Finance Minister Arun Jaitley, who took stock of the macroeconomic parameters at a meeting of the Financial Stability and Development Council (FSDC) on Saturday, highlighted the need to improve business climate and reduce the cost of doing business to revive the investment cycle.
The FSDC meeting, the first since Jaitley took charge as finance minister in the Narendra Modi-led National Democratic Alliance government, was attended by representatives of all financial-sector regulators, including Reserve Bank of India (RBI) Governor Raghuram Rajan.
“There is a need to improve business climate and reduce the cost of doing business for reviving the investment cycle,” Jaitley said after the meeting in the RBI headquarters here. “We have discussed the current financial and economic indicators and received suggestions from the regulators on the coming policies of the government.”
Reaffirming the government’s resolve to keep finances under control, the finance minister said he was against “slackening the vigil in the area of fiscal consolidation”.
The country’s gross domestic product (GDP) grew at 4.7 per cent in 2013-14, at a rate below five per cent for a second year in a row, mainly due to a decline in manufacturing and mining output. The annual economic growth in the fourth quarter of the year had stayed subdued at 4.6 per cent.
But the members of the council noted there was an improvement in some key macroeconomic parameters — the fiscal deficit has come down, the current account deficit has narrowed with an increase in foreign exchange reserves and a stability is returning to the forex market. After seeing a steep depreciation against the dollar in August last year, the rupee has gained some strength following a series of steps by the government and RBI.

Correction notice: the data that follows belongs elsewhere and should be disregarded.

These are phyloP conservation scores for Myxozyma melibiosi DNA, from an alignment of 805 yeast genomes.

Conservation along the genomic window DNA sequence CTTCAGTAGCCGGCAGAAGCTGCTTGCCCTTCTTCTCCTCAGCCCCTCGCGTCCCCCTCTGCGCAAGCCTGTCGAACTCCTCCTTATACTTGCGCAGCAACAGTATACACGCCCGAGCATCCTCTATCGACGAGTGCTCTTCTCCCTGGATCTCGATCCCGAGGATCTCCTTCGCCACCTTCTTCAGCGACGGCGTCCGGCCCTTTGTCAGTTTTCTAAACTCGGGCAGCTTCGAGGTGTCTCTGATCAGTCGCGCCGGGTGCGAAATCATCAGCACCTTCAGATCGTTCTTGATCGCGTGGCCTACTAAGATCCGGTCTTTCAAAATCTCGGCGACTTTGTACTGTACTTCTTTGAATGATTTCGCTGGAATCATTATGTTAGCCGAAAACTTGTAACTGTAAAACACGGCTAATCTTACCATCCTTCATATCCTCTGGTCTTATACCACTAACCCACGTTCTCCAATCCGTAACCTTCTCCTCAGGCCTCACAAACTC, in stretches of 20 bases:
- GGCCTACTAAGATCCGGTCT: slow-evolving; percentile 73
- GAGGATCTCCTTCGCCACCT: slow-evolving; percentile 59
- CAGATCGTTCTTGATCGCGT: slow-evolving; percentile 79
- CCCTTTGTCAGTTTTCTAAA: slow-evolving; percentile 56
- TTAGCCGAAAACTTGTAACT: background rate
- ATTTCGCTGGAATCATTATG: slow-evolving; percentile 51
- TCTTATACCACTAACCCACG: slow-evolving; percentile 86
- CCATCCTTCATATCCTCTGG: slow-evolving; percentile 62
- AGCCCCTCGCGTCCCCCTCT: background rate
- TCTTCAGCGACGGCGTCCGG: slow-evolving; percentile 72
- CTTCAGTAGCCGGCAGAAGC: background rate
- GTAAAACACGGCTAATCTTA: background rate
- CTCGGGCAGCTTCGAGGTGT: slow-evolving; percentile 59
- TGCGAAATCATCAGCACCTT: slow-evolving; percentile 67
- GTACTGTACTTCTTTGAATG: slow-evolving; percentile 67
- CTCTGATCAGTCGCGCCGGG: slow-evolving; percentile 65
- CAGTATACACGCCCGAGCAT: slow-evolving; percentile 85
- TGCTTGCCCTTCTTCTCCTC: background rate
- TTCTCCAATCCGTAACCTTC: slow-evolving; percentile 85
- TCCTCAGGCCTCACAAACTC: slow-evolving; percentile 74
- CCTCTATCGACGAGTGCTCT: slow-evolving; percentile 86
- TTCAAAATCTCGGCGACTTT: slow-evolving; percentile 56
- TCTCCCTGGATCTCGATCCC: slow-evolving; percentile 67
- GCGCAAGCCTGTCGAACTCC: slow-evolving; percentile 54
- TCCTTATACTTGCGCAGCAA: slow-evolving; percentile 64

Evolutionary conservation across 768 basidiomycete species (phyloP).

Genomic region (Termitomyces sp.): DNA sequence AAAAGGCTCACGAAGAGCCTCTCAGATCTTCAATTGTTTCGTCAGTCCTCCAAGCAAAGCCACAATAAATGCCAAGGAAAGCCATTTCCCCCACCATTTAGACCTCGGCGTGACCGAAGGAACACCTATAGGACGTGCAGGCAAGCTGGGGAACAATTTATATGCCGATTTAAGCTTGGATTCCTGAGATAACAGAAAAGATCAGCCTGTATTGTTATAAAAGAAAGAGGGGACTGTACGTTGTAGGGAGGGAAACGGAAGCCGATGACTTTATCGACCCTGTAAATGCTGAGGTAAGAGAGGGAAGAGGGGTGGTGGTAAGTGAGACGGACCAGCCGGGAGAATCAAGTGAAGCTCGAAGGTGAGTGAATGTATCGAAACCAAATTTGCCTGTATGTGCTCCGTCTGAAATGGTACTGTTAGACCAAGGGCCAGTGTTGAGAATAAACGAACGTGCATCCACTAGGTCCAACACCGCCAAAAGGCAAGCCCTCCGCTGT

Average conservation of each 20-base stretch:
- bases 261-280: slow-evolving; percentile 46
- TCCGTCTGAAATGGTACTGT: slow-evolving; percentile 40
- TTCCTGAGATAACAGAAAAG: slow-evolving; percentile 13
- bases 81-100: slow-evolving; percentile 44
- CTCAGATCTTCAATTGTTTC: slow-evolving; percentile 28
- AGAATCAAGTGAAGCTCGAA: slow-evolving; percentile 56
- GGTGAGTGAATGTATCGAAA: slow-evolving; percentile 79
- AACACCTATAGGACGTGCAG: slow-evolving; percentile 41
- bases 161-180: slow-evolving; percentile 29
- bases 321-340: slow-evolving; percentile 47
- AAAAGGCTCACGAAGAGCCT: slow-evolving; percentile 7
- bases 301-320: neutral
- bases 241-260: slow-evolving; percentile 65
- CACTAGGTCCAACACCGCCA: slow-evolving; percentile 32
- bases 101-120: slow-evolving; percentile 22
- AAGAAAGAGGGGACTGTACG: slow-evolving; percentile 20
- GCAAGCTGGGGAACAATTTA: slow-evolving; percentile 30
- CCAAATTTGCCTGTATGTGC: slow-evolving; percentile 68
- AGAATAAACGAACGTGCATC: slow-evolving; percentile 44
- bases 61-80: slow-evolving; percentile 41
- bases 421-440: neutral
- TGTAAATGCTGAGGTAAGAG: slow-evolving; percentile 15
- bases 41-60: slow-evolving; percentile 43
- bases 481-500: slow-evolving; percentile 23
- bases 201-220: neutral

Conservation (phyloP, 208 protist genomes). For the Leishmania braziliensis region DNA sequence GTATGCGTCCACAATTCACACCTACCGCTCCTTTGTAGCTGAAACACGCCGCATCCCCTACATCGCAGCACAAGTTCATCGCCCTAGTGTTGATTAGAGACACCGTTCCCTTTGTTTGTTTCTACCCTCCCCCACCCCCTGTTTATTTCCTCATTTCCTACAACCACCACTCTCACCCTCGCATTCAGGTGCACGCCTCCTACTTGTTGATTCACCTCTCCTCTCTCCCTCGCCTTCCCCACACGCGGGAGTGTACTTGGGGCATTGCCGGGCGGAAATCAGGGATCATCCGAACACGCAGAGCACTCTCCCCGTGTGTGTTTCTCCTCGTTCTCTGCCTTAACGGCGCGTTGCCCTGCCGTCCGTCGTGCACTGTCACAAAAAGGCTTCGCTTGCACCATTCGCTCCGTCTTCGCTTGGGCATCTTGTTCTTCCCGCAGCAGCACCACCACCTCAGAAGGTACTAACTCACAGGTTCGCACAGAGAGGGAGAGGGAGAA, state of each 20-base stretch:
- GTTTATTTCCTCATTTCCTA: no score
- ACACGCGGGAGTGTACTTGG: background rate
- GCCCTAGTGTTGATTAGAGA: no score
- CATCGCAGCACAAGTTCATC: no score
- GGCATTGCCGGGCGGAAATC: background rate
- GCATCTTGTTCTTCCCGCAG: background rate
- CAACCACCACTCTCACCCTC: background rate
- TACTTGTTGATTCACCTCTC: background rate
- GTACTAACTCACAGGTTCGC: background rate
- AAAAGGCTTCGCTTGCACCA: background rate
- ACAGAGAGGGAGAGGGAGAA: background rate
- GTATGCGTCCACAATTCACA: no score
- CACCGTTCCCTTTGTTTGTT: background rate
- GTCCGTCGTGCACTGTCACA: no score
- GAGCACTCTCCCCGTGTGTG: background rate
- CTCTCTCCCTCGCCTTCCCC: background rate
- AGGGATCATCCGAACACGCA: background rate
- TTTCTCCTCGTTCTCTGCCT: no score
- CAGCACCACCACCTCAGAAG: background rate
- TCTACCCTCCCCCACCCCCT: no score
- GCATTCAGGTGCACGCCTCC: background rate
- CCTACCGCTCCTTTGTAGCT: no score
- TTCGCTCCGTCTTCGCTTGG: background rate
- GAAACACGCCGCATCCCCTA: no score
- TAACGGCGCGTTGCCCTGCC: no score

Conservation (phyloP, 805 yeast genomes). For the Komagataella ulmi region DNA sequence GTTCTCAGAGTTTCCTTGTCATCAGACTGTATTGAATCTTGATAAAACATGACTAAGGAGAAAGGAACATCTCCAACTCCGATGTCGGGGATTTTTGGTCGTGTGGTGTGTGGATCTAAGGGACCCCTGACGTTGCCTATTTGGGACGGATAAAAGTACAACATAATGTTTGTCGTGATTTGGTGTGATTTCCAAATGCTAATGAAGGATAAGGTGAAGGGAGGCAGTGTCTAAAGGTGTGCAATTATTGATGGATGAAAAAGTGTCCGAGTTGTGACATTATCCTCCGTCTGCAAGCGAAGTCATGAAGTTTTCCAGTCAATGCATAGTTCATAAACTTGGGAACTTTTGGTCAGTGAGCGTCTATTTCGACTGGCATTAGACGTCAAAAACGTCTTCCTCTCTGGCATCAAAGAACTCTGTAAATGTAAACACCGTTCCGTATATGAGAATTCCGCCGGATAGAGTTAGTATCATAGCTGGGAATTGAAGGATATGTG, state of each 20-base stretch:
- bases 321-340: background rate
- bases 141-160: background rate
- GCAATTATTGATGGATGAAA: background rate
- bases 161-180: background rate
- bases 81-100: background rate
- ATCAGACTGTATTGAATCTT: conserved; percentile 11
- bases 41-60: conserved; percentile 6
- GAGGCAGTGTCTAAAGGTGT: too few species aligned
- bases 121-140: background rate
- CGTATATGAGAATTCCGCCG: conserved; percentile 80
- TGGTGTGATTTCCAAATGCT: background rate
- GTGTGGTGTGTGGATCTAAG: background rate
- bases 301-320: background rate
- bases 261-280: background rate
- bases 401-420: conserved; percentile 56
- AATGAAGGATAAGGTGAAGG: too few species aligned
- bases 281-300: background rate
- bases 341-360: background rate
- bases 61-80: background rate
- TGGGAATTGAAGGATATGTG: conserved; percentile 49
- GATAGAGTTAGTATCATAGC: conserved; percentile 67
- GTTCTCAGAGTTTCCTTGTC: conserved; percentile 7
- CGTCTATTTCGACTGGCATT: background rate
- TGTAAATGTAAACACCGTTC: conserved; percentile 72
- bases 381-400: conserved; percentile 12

The council, however, also observed that there was a long way to go before a full economic recovery, with inflation under check and fewer infrastructure bottlenecks, could be achieved.
Asked about his government’s views on the P J Nayak committee’s recent report on governance at banks, Jaitley said: “You will have to wait for our application of mind on these subjects.” The Nayak committee has recommended, among other things, that the government give up its control at public-sector banks and bring down its holding to under 51 per cent.
Earlier this week, RBI had maintained the status quo on the repo rate and the cash reserve ratio but eased the statutory liquidity ratio, even as the retail inflation rate rose in April.
The central bank had cited the new government’s resolve to addressing the long-pending concerns facing the country’s economy. “The finance minister referred to the high political expectation from the new government and the opportunity now available for resolving the long-pending problems of the economy,” a Press Information Bureau statement had said.
FSDC, conceived by the previous United Progressive Alliance, works towards the objective of financial stability, apart from coordination of financial regulators.
During Saturday’s meeting, all financial regulators also presented their suggestions for the coming Union Budget and their views on the next generation of financial reforms.